The opinions expressed herein are the writer's alone, and do not reflect the opinions of TAPinto.net or anyone who works for TAPinto.net. TAPinto.net is not responsible for the accuracy of any of the information supplied by the writer.
RANDOLPH, NJ - There are a number of superstitions students take part in the night before a snowstorm to improve the chances of school being cancelled the next day. Randolph students must have been very superstitious this year because the district used a whopping seven snow days for the 2013-2014 school year so far. Four days had originally been set aside in the calendar for snow days, leaving three days to be made up. School remained in session on the Monday of Presidents’ Weekend, so two more school days need to be accounted for.
The original thought was for school to be open on the first two days of April break, but superintendent Dr. David Browne, proposed a new plan on Monday, March 3.
“We have received written approval to allow Randolph High School seniors to participate in online coursework in place of days of school that have been missed due to weather related closings,” Dr. Browne wrote in a letter to parents and guardians that same day. Grades K-11 will have to make up snow days in June.
However, before this letter had been sent out, the seniors were pulled into the auditorium for a brief meeting with the principal, Mrs. Debbie Iosso, about the pilot program.
“There is good news and bad news,” Mrs. Iosso said at the meeting. She told the seniors they would be able to keep their spring break and graduate on time - both ideas sent excitement through the crowd. Then the pilot program was mentioned. Mrs. Iosso said that seniors would be expected to complete online coursework that amounted to 2 days of school.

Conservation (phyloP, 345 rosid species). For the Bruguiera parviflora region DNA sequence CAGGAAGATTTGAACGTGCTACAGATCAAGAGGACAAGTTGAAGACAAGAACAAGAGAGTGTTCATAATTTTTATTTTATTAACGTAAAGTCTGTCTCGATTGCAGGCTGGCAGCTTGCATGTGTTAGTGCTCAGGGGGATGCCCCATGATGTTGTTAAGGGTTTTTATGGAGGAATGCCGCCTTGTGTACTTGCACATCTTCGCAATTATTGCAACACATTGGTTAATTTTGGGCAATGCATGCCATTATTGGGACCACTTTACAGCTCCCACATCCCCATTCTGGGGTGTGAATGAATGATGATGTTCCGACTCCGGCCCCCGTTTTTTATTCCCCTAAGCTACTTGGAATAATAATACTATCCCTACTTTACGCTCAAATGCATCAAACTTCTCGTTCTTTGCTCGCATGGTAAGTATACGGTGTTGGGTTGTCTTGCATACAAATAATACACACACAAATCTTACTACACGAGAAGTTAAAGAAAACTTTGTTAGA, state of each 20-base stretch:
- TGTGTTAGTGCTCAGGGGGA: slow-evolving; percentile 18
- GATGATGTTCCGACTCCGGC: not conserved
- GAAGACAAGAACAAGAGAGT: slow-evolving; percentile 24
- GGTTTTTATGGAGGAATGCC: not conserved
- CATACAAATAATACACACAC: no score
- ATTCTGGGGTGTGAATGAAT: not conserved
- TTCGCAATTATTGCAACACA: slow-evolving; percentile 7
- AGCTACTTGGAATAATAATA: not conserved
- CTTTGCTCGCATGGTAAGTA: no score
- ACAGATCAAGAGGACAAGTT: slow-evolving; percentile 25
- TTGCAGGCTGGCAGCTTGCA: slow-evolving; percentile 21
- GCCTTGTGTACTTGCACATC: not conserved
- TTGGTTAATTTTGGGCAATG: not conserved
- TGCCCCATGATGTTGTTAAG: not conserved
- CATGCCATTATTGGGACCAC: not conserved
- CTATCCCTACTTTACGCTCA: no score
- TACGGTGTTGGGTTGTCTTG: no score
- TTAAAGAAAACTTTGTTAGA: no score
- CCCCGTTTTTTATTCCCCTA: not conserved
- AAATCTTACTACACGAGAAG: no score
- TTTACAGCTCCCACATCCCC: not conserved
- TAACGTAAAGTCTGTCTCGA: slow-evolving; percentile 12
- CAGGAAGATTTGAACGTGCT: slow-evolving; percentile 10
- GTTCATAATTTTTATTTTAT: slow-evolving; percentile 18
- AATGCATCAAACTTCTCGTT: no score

Since students didn’t completely understand the pilot program yet, they didn’t seem very keen on the idea they would have to complete 2 school days on their free time. Mrs. Iosso cleared up the confusion.
Time spent online won’t have to add up to 14 hours of lessons. Instead, teachers will come up with assignments, much like homework.
Senior English teacher Ms. Valvano plans to have her students do an extension activity to the book they will be reading at the time. She commented “They’ll be looking at a short interview and a video.” Her students will then have to respond to what they watched in a blog form.
With a better understanding, seniors are now open to the pilot program and see it as a great experience.
"I'm pretty happy about it because we get our spring break," Melanie Durban, a senior, said. "And the online lessons are just like a little extra homework."
Even the high school administration is excited about the pilot program. Vice principal Michael Sorge said he hopes online assignments will be "something out of the box" and "different than just here 'read this and complete these questions.'"
"I don't see any disadvantages with this program," student body president Iroda Abdujabborova said. "The advantages I see are time saving and effective. This is much better than prolonging the school year and having kids miss school because they don't care [about making up the days]."
Not only will this experience be beneficial for the seniors this year, but it will also prepare them for after graduation. "It's a really positive environment for seniors because it will be used in college," Ms. Valvano said.
"I like the idea, mostly because it means I get my whole spring break," said Caroline Byrne, who is also graduating this June. "I am excited to see how this goes."
If this pilot program has as much of a positive outcome as the anticipation, online course assignments could soon be seen incorporated in our district to make up snow days, according to Mr. Sorge.
Until that time, hopefully students have stopped flushing ice down the toilet or wearing their pajamas inside-out and backwards, and are wishing for higher temperatures instead.
You May Also Be Interested In